While our bumpers would need to be sent out to be straightened (‘Kong had been in a collision in the late-1980s with a motorcycle), we went to work trying to bring the luster back out of the bumperettes. The chrome plating on these took several passes with the Power Ball, but were soon back to their old selves. Bumpers though, have a nasty way of rusting from the back if not properly treated. You’ll notice this by a discoloring or yellowing of the chrome from the front.

Similar to rust bubbling up through the paint, the only way to address it is to strip the plating, address the cancer (media blasting or chemical dipping are good solutions) and having it replated. But we’ll talk more about that later.

A simple before-and-after comparison shot illustrates the difference made by a simple trip to the chrome plater. Most shops will discount their rates depending on the size of the order. The more parts you bring in, the cheaper it gets. For our mirror, we had to completely disassemble the remote-controlled mirror, remove the glass and control wires before the base and housing could be replated.

Here's where we run into trouble. There are down sides to rechroming, particularly when considering textured surfaces. Factory Charger gas caps had a brushed texture that replating will completely recover. We're considering painting the inner 'FUEL' circle black like the '70 models, which were offered completely polished like how our car turned out.

Time To Pull Out The Catalog

In the case of our Charger, we simply didn’t have everything. The drip rail trim was gone, removed years ago and simply needed to be purchased. But that’s not to say that we couldn’t restore them if we had them.

Reassembly will go together effortlessly only if each of your parts have been fitted beforehand. Replating has a nasty tendency to alter the close tolerances of smaller parts.

Die-cast, zinc-plated items like the door top moldings and drip rail trim are surprisingly durable and will resist most pitting and aging than other softer components.

Since we were cloning Killer Kong into an “R/T” we contacted Year One for the front and rear R/T badges as well as the two C-Pillar “Charger” script emblems, which had disappeared sometime between 1969 and 2003, when we bought the car.

Replacement badges usually range between $25 and $55 a piece – depending on what you’re looking for.

While the aftermarket has done nothing but grow exponentially over the last few years – particularly for us Mopar lovers – there is the tendency to think, “I’ll just replace it.” While that might be a viable option nowadays, it can add up.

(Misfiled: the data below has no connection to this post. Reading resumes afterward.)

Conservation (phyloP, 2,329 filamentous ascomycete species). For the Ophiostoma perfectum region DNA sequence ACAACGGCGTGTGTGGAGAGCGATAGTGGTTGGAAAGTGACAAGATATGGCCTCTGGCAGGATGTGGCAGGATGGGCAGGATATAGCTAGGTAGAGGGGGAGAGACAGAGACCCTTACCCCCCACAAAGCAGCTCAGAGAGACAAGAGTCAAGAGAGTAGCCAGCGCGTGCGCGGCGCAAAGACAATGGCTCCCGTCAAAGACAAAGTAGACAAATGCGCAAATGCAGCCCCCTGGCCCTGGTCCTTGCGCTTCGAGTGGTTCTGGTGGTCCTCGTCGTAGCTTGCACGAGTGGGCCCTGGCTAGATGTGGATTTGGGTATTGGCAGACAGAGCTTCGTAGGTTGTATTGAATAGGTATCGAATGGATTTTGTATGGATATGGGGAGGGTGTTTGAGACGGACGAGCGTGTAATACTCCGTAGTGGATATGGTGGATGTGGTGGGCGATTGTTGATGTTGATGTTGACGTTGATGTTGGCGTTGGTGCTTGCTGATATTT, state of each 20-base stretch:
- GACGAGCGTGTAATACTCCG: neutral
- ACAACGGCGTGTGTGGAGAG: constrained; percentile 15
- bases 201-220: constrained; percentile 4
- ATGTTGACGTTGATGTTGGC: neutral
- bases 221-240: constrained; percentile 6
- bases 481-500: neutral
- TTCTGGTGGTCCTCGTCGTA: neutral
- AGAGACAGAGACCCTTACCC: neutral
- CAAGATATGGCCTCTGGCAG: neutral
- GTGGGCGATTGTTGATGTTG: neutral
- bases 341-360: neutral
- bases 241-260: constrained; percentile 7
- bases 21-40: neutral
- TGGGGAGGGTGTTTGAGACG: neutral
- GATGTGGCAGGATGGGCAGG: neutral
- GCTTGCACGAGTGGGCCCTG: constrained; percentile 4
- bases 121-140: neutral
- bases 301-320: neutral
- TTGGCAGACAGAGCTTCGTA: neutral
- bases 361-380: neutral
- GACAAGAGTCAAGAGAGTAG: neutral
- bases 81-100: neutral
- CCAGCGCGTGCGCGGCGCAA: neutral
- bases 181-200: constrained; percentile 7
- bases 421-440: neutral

Many local metal polishers can actually restore old emblems, smaller trim pieces and taillights. When replacement taillights can range upwards to $150 a piece, restoring the ones you have might be worth investigating.

Another option to buying new are online swap meets and auctions. We opted to purchase our aluminum sill plates through a DodgeCharger.com, which saved us beaucoup bucks, but were in pretty sorry shape.

Dull, bent and broken in pieces, we got what we paid for. Such is the plight of wanting to save money. This is not to say that buying from fellow car lovers is discouraged – quite the opposite. We only suggest asking detailed questions as to the condition of the pieces before handing over your PayPal info.

The electroplating process is a multi-stepped one full of several tanks full of caustic and nose hair-burning chemicals. Certain metals react better than others to the plating process, stainless being the most resistant due to its durability. Each piece is thoroughly washed in an electrified soap bath before being dipped in an acid bath.

Each piece is then submerged in nickel acid before soaking in nickel chloride. Once washed, the part goes in a copper bath and a final round of washing before the chromium bath. Washing off the residue and passing the part under the buffing wheel, the full luster of the newly plated part can really be seen.

Time For a Whole New Coat

Since we weren’t concerned with “concours correctness” but wanted to improve the state of our trim, we went the final route: replating. Replating – or more commonly known as “rechroming” – can be pretty controversial, particularly in plating items that weren’t originally plated or getting a result that doesn’t match the original product.

When tastefully done, brightwork can really make your paint “pop.” We even tried to reduce the amount of brightwork by eliminating the wheelwell, vinyl top and original rocker panel moldings.

Being that as it may, we opted to replate several items that normally wouldn’t be to see how the results turned out.

Obviously, we needed to get items like our side view mirror and gas filler door replated, as the two pot metal-based pieces came from the factory plated. But we tossed in other pieces like our aluminum sill plates just to see how they’d turn out.

We brought a armful of brightwork to Gorilla’s Polishing and Plating Corp. in Santa Ana, CA. Owned and operated by Lamberto Sr., who has been in the industry for 30 years, Gorilla’s metal electroplating facility employs up to 120 people spread over its two locations. The polishing side of Gorilla runs 800-1000 wheels per day while the chrome plating facility can chrome plate up to 300 wheels daily.

Each of our pieces were passed under the buffing wheel before being cleaned in electrified baths. As particular metals react differently to the acid baths and bonding agents, each metal has its own process.

Following our stainless through the steps was an education in chrome. The whole process took about an hour and resulted in an impressive final product.

With our newly replated pieces, we were ready to 'bejewel' our Charger. The sill plates, which see so much wear and tear were an unusual choice to be plated, as they are aluminum and came from the factory raw. Gorilla Chrome's Lamberto explained that plating these pieces would actually help them stand up better than simply buffing them. The same went for our stainless pieces, which attached using all the original clips (don't throw anything away). We masked off our paint where we'd be installing the trim.

“Go slow!” Is the best advice anyone can give, particularly when it comes to working around your new paint job. While she might look nice in the pictures, there are plenty of paint chips already in Kong’s pretty paint. It took us twice as long, but taking our time really helped us from scuffing our Charger’s paint. Like icing on a cake, it’s the final shiny details that really set this car off.